Writing a Piano Trio has fulfilled one of Esmail’s oldest ambitions as a musician. Growing up as a talented pianist, trios with violin and cello were her favorite form of chamber music, and she won a life-changing competition that resulted in her performing Mendelssohn’s Second Piano Trio with members of the Los Angeles Philharmonic. She also counts Ravel’s Piano Trio as an all-time favorite work, noting, “So much of what I’ve learned about color and texture in my writing comes from Ravel.” After three years of work and a pile of sketches that is up to 300 pages and counting (with less that three weeks to go before the premiere), Esmail is still polishing off this substantial score that reckons with the rigorous tradition of the four-movement piano trio.
Authentic raags appear
in each movement of the trio, including the monsoon season raag known
as Megh that informs a chorale from the strings and other
gestures in the first movement. In a tempo marked “Ephemeral,” the smooth modal
phrases and long slurs highlight Esmail’s affinity with Ravel, who also looked
outside the Western canon to expand his shimmering soundscapes. Flutters,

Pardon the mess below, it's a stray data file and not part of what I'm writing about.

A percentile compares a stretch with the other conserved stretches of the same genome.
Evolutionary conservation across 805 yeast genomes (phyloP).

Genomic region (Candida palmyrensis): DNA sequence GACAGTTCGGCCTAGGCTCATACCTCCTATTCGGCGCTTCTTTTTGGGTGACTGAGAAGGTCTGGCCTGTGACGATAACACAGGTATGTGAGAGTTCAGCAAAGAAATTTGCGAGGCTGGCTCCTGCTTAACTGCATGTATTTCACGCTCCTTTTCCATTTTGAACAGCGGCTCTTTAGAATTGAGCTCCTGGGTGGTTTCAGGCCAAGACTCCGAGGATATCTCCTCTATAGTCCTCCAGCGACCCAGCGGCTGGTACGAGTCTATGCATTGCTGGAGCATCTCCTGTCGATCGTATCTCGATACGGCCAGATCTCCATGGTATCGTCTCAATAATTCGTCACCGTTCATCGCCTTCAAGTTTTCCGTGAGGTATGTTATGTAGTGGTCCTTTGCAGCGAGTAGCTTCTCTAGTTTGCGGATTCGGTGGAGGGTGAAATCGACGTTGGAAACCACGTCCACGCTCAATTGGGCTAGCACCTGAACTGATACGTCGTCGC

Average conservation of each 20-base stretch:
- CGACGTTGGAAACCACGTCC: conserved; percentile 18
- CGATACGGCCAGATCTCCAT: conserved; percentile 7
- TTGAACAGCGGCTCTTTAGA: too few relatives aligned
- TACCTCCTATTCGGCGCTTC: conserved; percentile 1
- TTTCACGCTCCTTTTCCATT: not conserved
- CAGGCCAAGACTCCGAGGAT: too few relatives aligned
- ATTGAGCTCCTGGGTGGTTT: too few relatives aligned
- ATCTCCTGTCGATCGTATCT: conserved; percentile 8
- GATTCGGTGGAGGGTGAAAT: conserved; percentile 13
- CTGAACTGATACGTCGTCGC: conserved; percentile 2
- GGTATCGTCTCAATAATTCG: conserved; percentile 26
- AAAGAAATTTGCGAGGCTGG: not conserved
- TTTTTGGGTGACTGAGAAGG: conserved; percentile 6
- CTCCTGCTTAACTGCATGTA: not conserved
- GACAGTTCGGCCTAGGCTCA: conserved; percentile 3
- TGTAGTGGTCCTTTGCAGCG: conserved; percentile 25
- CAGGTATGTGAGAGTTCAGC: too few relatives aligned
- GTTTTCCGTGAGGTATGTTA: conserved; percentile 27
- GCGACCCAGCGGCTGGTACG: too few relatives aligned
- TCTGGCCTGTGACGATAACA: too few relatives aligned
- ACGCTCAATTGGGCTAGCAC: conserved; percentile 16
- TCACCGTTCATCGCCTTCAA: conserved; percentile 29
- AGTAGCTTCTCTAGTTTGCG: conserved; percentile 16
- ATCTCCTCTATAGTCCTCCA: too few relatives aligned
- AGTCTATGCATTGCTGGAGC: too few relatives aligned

slides and harmonics continue in the slow movement, creating a sense of
improvisatory freedom while the music slips in and out of time.
casting the quivering third movement as a scherzo, Esmail acknowledges her debt
to Mendelssohn (the king of those elfin, lighter-than-air diversions), but
moments of manic hilarity and sheer muscle recall a more subversive master of
the piano trio, Shostakovich. In the finale, a singing string melody supported
by “luminous” piano filigree surges to a droning climax marked “powerful,
broad, intense.” When the unhurried ending arrives with glimmering harmonics
and crystalline chords, this work completes an arc that places it squarely
within the storied lineage of the “classical” piano trio—while making it clear
just how irrelevant such boundaries truly are.